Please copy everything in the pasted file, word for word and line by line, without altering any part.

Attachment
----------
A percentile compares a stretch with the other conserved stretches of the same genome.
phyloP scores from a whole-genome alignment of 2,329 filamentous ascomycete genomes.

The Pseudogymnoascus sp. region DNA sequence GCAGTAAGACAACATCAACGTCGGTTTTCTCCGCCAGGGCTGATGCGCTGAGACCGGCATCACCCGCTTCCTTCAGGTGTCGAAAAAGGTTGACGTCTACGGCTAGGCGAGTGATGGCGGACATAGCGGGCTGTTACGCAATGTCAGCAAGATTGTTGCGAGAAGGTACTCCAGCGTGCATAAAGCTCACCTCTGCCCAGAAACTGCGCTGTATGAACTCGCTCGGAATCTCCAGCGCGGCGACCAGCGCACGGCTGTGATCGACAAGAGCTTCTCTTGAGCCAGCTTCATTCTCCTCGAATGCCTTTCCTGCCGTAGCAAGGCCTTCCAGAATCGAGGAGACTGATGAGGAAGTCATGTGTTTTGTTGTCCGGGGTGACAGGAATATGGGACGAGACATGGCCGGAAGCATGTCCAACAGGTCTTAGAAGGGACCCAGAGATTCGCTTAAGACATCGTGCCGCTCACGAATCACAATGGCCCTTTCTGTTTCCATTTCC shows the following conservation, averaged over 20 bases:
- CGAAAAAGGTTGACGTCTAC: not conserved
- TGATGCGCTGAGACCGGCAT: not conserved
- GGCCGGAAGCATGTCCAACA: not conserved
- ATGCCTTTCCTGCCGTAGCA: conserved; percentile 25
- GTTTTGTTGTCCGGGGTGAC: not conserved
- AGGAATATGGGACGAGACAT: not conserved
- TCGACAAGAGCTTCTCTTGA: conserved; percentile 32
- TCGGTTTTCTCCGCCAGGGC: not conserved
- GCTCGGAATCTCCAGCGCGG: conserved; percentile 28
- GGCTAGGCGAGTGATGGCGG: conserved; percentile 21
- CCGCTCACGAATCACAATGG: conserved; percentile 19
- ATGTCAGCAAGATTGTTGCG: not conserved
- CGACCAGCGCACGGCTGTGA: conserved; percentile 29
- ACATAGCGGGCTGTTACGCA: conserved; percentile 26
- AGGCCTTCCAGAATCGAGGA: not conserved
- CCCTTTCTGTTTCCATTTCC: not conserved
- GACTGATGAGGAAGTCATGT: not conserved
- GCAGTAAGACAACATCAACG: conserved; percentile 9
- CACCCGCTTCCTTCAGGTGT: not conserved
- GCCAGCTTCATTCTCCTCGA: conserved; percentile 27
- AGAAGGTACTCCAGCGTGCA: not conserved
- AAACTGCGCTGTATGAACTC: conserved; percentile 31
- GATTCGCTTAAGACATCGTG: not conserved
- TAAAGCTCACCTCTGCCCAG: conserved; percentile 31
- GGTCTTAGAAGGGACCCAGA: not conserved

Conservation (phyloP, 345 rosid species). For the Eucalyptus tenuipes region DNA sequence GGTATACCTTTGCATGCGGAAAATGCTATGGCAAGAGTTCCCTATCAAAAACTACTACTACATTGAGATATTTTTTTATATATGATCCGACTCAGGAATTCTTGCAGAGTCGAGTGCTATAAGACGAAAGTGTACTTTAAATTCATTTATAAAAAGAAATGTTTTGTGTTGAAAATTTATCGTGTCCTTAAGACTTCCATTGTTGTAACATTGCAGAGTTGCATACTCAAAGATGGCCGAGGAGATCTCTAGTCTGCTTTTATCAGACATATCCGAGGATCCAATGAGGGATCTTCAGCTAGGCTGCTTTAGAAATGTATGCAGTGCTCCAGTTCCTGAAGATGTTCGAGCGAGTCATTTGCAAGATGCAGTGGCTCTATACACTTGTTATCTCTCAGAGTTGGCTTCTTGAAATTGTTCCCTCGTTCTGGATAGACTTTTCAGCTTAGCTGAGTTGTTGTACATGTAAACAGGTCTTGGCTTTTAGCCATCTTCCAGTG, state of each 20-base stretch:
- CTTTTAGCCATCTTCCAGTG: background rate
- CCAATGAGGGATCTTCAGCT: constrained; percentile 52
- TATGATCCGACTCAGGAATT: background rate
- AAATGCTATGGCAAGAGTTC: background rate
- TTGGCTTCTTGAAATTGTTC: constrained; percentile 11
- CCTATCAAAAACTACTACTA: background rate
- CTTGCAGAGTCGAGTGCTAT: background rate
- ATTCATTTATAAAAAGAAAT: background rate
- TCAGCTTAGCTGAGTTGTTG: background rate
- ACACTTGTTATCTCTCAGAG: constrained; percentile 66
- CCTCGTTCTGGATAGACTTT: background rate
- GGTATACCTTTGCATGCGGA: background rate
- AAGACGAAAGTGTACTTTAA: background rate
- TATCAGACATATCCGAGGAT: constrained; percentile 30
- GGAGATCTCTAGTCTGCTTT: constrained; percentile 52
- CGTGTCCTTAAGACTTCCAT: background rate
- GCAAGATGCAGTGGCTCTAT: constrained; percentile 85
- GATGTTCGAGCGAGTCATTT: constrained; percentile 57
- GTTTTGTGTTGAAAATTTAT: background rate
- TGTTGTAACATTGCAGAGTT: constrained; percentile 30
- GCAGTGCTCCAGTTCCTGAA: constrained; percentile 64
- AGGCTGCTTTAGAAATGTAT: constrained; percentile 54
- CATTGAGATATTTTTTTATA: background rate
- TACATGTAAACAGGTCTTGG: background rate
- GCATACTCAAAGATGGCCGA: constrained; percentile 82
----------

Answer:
A percentile compares a stretch with the other conserved stretches of the same genome.
phyloP scores from a whole-genome alignment of 2,329 filamentous ascomycete genomes.

The Pseudogymnoascus sp. region DNA sequence GCAGTAAGACAACATCAACGTCGGTTTTCTCCGCCAGGGCTGATGCGCTGAGACCGGCATCACCCGCTTCCTTCAGGTGTCGAAAAAGGTTGACGTCTACGGCTAGGCGAGTGATGGCGGACATAGCGGGCTGTTACGCAATGTCAGCAAGATTGTTGCGAGAAGGTACTCCAGCGTGCATAAAGCTCACCTCTGCCCAGAAACTGCGCTGTATGAACTCGCTCGGAATCTCCAGCGCGGCGACCAGCGCACGGCTGTGATCGACAAGAGCTTCTCTTGAGCCAGCTTCATTCTCCTCGAATGCCTTTCCTGCCGTAGCAAGGCCTTCCAGAATCGAGGAGACTGATGAGGAAGTCATGTGTTTTGTTGTCCGGGGTGACAGGAATATGGGACGAGACATGGCCGGAAGCATGTCCAACAGGTCTTAGAAGGGACCCAGAGATTCGCTTAAGACATCGTGCCGCTCACGAATCACAATGGCCCTTTCTGTTTCCATTTCC shows the following conservation, averaged over 20 bases:
- CGAAAAAGGTTGACGTCTAC: not conserved
- TGATGCGCTGAGACCGGCAT: not conserved
- GGCCGGAAGCATGTCCAACA: not conserved
- ATGCCTTTCCTGCCGTAGCA: conserved; percentile 25
- GTTTTGTTGTCCGGGGTGAC: not conserved
- AGGAATATGGGACGAGACAT: not conserved
- TCGACAAGAGCTTCTCTTGA: conserved; percentile 32
- TCGGTTTTCTCCGCCAGGGC: not conserved
- GCTCGGAATCTCCAGCGCGG: conserved; percentile 28
- GGCTAGGCGAGTGATGGCGG: conserved; percentile 21
- CCGCTCACGAATCACAATGG: conserved; percentile 19
- ATGTCAGCAAGATTGTTGCG: not conserved
- CGACCAGCGCACGGCTGTGA: conserved; percentile 29
- ACATAGCGGGCTGTTACGCA: conserved; percentile 26
- AGGCCTTCCAGAATCGAGGA: not conserved
- CCCTTTCTGTTTCCATTTCC: not conserved
- GACTGATGAGGAAGTCATGT: not conserved
- GCAGTAAGACAACATCAACG: conserved; percentile 9
- CACCCGCTTCCTTCAGGTGT: not conserved
- GCCAGCTTCATTCTCCTCGA: conserved; percentile 27
- AGAAGGTACTCCAGCGTGCA: not conserved
- AAACTGCGCTGTATGAACTC: conserved; percentile 31
- GATTCGCTTAAGACATCGTG: not conserved
- TAAAGCTCACCTCTGCCCAG: conserved; percentile 31
- GGTCTTAGAAGGGACCCAGA: not conserved

Conservation (phyloP, 345 rosid species). For the Eucalyptus tenuipes region DNA sequence GGTATACCTTTGCATGCGGAAAATGCTATGGCAAGAGTTCCCTATCAAAAACTACTACTACATTGAGATATTTTTTTATATATGATCCGACTCAGGAATTCTTGCAGAGTCGAGTGCTATAAGACGAAAGTGTACTTTAAATTCATTTATAAAAAGAAATGTTTTGTGTTGAAAATTTATCGTGTCCTTAAGACTTCCATTGTTGTAACATTGCAGAGTTGCATACTCAAAGATGGCCGAGGAGATCTCTAGTCTGCTTTTATCAGACATATCCGAGGATCCAATGAGGGATCTTCAGCTAGGCTGCTTTAGAAATGTATGCAGTGCTCCAGTTCCTGAAGATGTTCGAGCGAGTCATTTGCAAGATGCAGTGGCTCTATACACTTGTTATCTCTCAGAGTTGGCTTCTTGAAATTGTTCCCTCGTTCTGGATAGACTTTTCAGCTTAGCTGAGTTGTTGTACATGTAAACAGGTCTTGGCTTTTAGCCATCTTCCAGTG, state of each 20-base stretch:
- CTTTTAGCCATCTTCCAGTG: background rate
- CCAATGAGGGATCTTCAGCT: constrained; percentile 52
- TATGATCCGACTCAGGAATT: background rate
- AAATGCTATGGCAAGAGTTC: background rate
- TTGGCTTCTTGAAATTGTTC: constrained; percentile 11
- CCTATCAAAAACTACTACTA: background rate
- CTTGCAGAGTCGAGTGCTAT: background rate
- ATTCATTTATAAAAAGAAAT: background rate
- TCAGCTTAGCTGAGTTGTTG: background rate
- ACACTTGTTATCTCTCAGAG: constrained; percentile 66
- CCTCGTTCTGGATAGACTTT: background rate
- GGTATACCTTTGCATGCGGA: background rate
- AAGACGAAAGTGTACTTTAA: background rate
- TATCAGACATATCCGAGGAT: constrained; percentile 30
- GGAGATCTCTAGTCTGCTTT: constrained; percentile 52
- CGTGTCCTTAAGACTTCCAT: background rate
- GCAAGATGCAGTGGCTCTAT: constrained; percentile 85
- GATGTTCGAGCGAGTCATTT: constrained; percentile 57
- GTTTTGTGTTGAAAATTTAT: background rate
- TGTTGTAACATTGCAGAGTT: constrained; percentile 30
- GCAGTGCTCCAGTTCCTGAA: constrained; percentile 64
- AGGCTGCTTTAGAAATGTAT: constrained; percentile 54
- CATTGAGATATTTTTTTATA: background rate
- TACATGTAAACAGGTCTTGG: background rate
- GCATACTCAAAGATGGCCGA: constrained; percentile 82